WHAT IS an aneurysm?
An aneurysm is an excessive dilatation, permanent and pathological of a blood vessel, commonly of an artery.
Most frequent aneurysms occur in the aorta artery, in its abdominal trajectory (up to 4% of the people over 60 years of age may have one) but may exist in any artery of the body, in peripheral arteries, being particularly usual in the popliteal arteries as the second most common location. With appropriate studies we can find them also in others such as splenic arteries, renal, mesenteric, etc.
WHAT symptoms does an aneurysm produce?
They usually develop in an asymptomatic way and grow slowly over the years. Depending on the anatomical locations they may produce compressive symptoms and likely can become complicated in their growth with distal embolisation, thrombosis and ischemia of extremities or viscera and certainly, the fatal rupture of the aneurysm.
When and how do we treat an aneurysm?
When they are not surgically intervened, after a certain diameter (variable depending on the aneurysm location) there is a considerable risk of rupture and that implies high complications and mortality rates.
The treatment of aneurysms is open surgical or endovascular. In each case the Angiologist and Vascular Surgery specialist will offer the most adequate treatment according to the characteristics of the aneurysm and of the patient himself. There are two ways to threat aortic aneurysms surgically. Open surgery technique and endovascular surgery technique.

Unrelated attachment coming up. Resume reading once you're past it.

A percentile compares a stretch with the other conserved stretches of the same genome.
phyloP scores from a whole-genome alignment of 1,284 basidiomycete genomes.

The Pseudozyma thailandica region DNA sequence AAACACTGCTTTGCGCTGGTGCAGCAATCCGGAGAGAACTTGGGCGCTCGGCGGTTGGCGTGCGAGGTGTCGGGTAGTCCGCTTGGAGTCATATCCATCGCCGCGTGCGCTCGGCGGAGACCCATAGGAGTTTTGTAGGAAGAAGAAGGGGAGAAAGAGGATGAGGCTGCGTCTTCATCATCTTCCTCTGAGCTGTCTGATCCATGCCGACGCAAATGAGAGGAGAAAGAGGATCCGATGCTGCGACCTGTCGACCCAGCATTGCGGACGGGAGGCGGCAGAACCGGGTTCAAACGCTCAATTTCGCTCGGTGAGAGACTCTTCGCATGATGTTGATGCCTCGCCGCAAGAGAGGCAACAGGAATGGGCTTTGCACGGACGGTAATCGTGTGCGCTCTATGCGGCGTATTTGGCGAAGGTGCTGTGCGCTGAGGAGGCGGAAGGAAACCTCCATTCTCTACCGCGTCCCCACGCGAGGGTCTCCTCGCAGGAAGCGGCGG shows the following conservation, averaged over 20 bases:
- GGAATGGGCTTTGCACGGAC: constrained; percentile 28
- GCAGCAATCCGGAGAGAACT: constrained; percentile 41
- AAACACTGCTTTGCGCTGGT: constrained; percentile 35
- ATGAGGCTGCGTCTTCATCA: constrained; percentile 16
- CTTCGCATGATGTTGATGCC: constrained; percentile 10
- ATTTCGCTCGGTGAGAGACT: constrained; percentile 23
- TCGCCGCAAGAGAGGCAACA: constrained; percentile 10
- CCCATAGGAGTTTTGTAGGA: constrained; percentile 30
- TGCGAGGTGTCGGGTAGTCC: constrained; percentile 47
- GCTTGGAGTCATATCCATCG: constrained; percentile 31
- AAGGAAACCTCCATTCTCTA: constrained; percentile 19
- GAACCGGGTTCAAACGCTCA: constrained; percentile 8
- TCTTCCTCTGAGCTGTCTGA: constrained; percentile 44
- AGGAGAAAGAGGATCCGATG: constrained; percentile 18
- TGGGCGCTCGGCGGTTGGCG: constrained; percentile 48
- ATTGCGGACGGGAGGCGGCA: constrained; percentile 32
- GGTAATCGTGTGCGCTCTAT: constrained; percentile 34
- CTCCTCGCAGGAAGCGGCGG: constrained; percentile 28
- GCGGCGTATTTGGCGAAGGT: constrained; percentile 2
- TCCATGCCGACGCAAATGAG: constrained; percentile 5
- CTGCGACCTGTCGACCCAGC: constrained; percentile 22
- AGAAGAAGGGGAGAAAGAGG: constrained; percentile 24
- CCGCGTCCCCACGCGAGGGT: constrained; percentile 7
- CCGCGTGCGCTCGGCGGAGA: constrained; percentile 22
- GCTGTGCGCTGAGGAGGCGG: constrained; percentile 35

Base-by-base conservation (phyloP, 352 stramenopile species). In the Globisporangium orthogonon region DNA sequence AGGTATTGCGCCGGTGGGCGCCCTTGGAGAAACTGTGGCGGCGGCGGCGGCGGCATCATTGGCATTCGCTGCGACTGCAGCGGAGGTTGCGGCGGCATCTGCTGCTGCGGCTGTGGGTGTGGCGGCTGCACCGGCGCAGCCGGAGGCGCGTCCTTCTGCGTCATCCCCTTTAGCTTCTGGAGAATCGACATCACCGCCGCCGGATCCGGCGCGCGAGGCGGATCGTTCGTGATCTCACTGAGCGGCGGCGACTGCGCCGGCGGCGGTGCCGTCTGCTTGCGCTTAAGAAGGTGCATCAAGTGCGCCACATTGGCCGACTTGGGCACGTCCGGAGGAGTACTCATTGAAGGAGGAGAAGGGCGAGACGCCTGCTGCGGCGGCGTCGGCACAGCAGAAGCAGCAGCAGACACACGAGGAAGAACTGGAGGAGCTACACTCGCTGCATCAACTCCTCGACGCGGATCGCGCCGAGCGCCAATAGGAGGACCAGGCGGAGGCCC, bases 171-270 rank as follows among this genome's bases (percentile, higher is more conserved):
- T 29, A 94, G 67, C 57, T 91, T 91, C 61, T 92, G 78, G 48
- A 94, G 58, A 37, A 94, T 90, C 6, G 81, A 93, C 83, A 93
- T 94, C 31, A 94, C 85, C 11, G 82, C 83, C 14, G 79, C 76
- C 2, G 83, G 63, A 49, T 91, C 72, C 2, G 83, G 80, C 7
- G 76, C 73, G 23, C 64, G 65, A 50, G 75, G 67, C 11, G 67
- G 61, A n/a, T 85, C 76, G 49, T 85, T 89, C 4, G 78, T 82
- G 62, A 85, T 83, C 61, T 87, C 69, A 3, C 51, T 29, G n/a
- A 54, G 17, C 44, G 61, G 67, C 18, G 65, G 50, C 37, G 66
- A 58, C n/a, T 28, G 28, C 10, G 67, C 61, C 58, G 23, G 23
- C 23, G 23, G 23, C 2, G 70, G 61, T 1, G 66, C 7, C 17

In the first case, the prosthesis is implanted by open surgical approach (the abdomen, in case of abdominal aortic aneurysms) and is sutured on both ends to the aorta or iliac or femoral arteries in an area without aneurysm, enabling therefore blood flow and excluding the aneurysm.
In the second case, by approach usually by the puncture of both femoral arteries, we implant the prosthesis (now called endoprosthesis – because it is performed endovascularly). The endoprosthesis is folded over itself, in a small catheter and is placed in the adequate location by this catheterisation, it is unfolded and anchored in the inside of the aneurysm, excluding therefore that largely dilatation of the circulation, avoiding therefore its rupture.
Both techniques have indications and contraindications. Therefore the Angiologist and Vascular Surgery specialist assesses the risks and benefits personalised in each case according to the characteristics of the aneurysm and the patient himself, in order to offer him what is most adequate in each case.